UC San Diego demystifies how pelicans effortlessly glide in front of ocean waves

Pelicans fly
Pelicans fly over a wave at Black’s Beach in La Jolla in 2014 as large surf pounded the San Diego coast.
(K.C. Alfred / San Diego Union-Tribune)

Take a walk along the beach in and you’re likely to marvel at the majesty of bird life.

Sleek brown pelicans descend from the sky and glide — often hundreds of yards at a time — just above the ocean’s surface, in front of building waves.

It’s a common phenomenon not deeply understood — until now.

UC San Diego has come up with the most detailed theoretical model yet for describing and quantifying how pelicans harness the ocean and winds with little or no need to flap their wings.

The bottom line: Pelicans — which have wingspans up to 7.5 feet — are fantastically skilled at gliding atop the updraft of wind that is created by moving waves. The waves get steeper as they near shore, further strengthening the updraft.

The bigger the wave, the bigger the lift. And pelicans know it; they get as close as possible to the ocean’s surface, where the updraft is strongest. It’s not unusual for a 6-foot wave to produce a 30-foot-tall updraft.


The birds typically glide until the wave breaks, then soar back into the sky, only to quickly drop back down to repeat a process that isn’t very taxing on them physically.

“They’re using the environment to make their lives easier; it’s like riding a bike downhill,” said Ian Stokes, a doctoral student at UC San Diego’s Scripps Institution of Oceanography.

Stokes is the lead author of the new model, which was recently published in the journal Movement Ecology, with lots of guidance from his advisor, Scripps oceanographer Drew Lucas.

The model is basically a set of mathematical equations that enable scientists to determine how much energy pelicans can save by gliding on the updrafts. In some cases, the birds save comparatively little energy. In other cases, they don’t have to flap their wings at all.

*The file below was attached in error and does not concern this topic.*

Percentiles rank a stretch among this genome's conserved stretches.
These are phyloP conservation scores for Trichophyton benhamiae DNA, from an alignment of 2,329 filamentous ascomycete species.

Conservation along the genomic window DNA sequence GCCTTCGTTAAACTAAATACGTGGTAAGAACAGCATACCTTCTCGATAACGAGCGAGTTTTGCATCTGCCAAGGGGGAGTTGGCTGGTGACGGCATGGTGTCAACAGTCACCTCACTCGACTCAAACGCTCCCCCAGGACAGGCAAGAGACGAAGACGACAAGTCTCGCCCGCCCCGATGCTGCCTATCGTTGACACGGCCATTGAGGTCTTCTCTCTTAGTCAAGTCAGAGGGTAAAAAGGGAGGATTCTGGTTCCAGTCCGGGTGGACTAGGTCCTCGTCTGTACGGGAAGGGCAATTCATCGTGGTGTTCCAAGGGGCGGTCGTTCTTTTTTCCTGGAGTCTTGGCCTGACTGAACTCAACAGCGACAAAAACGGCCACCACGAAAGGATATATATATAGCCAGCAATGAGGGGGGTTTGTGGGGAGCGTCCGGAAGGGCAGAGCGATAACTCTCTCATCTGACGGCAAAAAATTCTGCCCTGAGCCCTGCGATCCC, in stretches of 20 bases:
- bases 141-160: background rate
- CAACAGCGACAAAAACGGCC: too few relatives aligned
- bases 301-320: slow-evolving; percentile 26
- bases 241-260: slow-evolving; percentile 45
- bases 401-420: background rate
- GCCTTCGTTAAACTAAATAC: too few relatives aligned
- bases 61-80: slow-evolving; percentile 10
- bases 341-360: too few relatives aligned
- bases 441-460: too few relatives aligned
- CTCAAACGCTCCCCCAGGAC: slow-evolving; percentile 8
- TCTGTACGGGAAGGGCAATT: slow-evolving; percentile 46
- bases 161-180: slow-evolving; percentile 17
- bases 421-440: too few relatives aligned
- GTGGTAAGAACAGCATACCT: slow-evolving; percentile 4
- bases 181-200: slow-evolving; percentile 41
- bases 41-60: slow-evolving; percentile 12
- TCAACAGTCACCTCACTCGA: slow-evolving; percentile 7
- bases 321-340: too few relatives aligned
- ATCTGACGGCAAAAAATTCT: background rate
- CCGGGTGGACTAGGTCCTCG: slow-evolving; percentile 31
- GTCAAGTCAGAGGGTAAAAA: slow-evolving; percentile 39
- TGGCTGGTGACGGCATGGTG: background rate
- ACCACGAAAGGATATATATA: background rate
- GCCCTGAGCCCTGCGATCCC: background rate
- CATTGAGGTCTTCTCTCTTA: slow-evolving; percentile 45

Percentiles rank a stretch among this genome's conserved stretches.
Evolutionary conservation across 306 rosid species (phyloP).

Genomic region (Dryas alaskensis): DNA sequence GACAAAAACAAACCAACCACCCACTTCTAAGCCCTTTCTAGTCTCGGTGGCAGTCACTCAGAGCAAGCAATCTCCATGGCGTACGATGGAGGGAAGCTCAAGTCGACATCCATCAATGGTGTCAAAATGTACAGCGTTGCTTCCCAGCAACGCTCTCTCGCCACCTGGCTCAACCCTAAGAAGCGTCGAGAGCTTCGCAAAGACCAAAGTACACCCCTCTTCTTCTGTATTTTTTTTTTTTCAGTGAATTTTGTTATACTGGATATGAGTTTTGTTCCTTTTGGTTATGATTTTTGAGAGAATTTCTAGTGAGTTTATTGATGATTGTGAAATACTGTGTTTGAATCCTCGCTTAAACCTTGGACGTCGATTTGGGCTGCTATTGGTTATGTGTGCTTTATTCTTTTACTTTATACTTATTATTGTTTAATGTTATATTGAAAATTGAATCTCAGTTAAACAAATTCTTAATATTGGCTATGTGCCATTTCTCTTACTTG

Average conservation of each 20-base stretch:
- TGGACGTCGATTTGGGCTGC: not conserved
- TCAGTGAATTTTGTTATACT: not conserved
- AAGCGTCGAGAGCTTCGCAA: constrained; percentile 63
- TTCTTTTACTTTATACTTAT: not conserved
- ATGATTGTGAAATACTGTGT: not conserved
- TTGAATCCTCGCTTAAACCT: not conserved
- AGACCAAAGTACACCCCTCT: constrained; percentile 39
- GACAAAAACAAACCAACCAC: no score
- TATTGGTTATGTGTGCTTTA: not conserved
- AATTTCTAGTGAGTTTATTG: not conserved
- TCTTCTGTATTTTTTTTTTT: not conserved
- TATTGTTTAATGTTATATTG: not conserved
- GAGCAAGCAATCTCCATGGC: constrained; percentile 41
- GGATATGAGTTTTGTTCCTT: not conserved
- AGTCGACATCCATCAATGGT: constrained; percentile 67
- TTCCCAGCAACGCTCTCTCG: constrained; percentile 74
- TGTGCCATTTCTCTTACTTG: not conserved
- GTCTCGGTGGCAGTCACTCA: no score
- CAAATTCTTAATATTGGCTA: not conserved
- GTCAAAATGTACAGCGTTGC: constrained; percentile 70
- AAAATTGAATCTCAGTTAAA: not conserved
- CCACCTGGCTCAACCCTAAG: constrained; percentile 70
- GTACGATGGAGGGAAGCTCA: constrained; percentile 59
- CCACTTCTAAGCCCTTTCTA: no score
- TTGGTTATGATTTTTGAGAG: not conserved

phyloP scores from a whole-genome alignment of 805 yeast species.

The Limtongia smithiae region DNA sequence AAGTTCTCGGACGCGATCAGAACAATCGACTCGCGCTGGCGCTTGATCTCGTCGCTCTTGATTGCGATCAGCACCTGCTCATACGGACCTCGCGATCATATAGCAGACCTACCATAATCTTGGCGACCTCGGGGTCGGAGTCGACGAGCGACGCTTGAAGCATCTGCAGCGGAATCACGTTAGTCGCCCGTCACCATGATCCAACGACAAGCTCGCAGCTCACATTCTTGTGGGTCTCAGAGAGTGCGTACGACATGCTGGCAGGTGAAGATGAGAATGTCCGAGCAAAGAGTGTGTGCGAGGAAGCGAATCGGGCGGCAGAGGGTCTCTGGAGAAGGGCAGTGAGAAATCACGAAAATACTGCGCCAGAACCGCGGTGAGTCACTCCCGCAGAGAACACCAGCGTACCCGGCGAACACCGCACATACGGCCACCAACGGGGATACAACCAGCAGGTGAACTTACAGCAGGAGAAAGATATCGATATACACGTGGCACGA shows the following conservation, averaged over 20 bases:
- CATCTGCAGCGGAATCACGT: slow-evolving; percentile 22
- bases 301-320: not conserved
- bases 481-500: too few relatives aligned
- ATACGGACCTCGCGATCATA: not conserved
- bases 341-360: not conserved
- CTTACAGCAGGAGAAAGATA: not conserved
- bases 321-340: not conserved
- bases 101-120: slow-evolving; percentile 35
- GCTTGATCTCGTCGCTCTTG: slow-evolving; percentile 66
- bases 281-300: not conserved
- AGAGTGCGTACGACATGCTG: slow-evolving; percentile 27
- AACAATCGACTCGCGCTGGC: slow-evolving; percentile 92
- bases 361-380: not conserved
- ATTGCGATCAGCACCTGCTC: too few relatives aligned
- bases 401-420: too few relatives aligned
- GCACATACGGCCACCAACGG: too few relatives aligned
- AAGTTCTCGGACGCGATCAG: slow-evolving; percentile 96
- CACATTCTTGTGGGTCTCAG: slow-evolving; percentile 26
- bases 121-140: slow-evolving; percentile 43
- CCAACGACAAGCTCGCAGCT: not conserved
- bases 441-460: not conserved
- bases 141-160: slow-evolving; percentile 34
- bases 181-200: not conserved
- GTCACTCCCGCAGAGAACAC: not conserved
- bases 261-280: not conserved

Pelicans fly along the water
Pelicans fly along the water as a surfer takes off on a wave in La Jolla in 2018.
(K.C. Alfred / San Diego Union-Tribune)

The model factors in everything from the height and periodicity of waves to how close pelicans fly to the ocean’s surface.


Stokes began developing the model at UC Santa Barbara, where he earned a bachelor’s degree in physics. To his surprise, Lucas encouraged him to develop the idea further when he arrived in La Jolla.

“I thought it was a silly little thing — not a significant problem,” Stokes said. “I thought we needed to focus on climate change.”

Ian Stokes
UC San Diego doctoral student Ian Stokes created a model to study how pelicans exploit waves while gliding.
(Gary Robbins / San Diego Union-Tribune )

In a very real sense, that’s what he’s been doing.

“This work is teaching us about how the atmosphere and the oceans interact,” Lucas said. “And how they exchange energy. That’s what’s involved in climate change. We’re learning important things about ocean and atmospheric physics.”

The new model also could help biologists and ornithologists who are more broadly studying the metabolic cost of flight among birds.

Stokes’ new study involves one of the most beloved water birds. Pelicans can ascend 60 to 70 feet into the air, where they’re able to easily see the fish they prey on. And they can fly up to 30 mph, often in handsome V-shaped formations.

“I love the fact that they are a mix of elegance and awkwardness,” said Nigella Hillgarth, a nature and wildlife photographer who formerly served as director of UC San Diego’s Birch Aquarium.

“They can look awkward when moving about on land, and sometimes when they’re fishing. But they’re incredibly graceful when they’re gliding through the air. I often gaze at the pelicans until they fly so far I can barely see them anymore as they skim over the water.”

Robbins writes for the San Diego Union-Tribune.